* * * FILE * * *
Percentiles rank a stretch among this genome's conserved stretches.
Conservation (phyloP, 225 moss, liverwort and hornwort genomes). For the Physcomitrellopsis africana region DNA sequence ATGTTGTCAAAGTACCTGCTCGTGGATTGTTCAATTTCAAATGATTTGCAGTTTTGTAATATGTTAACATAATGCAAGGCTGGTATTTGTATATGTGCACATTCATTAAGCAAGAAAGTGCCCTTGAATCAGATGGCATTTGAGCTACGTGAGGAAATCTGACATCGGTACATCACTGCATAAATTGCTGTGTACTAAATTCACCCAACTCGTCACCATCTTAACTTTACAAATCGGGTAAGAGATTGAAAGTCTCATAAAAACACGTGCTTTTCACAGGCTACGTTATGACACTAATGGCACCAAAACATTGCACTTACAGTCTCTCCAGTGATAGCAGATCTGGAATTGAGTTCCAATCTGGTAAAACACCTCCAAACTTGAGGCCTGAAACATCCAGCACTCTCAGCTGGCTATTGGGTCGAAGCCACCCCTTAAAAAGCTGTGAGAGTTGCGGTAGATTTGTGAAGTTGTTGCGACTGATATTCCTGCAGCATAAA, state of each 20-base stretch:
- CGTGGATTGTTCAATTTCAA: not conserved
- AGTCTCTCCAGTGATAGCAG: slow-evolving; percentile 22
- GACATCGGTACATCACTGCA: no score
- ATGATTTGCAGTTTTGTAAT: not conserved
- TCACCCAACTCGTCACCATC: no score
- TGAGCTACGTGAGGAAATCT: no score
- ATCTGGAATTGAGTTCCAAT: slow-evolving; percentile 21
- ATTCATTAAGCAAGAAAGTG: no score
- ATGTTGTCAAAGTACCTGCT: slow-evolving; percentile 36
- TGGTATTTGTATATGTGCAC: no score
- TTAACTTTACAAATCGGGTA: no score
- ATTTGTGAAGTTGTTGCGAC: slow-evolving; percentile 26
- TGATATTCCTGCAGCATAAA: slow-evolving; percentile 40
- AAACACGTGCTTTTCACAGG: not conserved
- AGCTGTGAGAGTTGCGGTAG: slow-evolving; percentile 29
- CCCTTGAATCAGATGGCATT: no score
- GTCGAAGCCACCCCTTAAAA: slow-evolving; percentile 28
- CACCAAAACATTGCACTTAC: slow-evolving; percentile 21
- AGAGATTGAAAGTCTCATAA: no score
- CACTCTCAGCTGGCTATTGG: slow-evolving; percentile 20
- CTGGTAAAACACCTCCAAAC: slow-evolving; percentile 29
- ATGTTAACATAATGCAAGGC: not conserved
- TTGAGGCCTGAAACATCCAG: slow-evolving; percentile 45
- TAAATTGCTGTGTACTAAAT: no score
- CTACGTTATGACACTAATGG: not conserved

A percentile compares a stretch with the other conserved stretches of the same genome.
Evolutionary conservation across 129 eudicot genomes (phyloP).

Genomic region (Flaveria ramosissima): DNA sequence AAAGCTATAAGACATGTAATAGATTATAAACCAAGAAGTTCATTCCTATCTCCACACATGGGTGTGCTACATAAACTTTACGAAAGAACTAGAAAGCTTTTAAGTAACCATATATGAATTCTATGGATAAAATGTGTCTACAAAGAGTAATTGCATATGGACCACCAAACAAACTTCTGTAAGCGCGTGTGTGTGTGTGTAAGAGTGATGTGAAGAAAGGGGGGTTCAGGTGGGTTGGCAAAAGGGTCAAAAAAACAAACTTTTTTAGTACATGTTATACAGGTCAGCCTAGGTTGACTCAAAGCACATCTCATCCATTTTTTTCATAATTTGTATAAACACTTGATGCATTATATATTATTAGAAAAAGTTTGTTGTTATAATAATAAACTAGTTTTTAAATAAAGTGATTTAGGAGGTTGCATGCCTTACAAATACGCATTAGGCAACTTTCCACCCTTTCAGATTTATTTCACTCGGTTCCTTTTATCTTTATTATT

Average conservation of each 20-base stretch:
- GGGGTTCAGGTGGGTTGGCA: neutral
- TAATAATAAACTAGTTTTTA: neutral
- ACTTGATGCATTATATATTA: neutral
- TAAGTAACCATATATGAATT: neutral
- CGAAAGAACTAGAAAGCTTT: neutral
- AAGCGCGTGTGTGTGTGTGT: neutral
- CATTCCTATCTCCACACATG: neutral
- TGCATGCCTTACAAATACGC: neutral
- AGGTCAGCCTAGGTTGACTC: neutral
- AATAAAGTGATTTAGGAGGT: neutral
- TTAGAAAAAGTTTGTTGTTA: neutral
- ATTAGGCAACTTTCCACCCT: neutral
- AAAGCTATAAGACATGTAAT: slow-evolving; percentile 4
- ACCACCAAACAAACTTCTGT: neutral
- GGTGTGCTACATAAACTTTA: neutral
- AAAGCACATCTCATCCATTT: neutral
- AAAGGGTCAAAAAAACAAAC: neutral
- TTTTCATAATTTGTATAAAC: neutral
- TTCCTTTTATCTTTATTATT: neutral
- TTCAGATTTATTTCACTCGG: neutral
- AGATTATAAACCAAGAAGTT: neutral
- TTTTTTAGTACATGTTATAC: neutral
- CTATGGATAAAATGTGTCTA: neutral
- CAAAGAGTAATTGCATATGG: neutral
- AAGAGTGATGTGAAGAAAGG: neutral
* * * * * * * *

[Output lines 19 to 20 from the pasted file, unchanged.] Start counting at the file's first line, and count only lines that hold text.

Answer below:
- GTCGAAGCCACCCCTTAAAA: slow-evolving; percentile 28
- CACCAAAACATTGCACTTAC: slow-evolving; percentile 21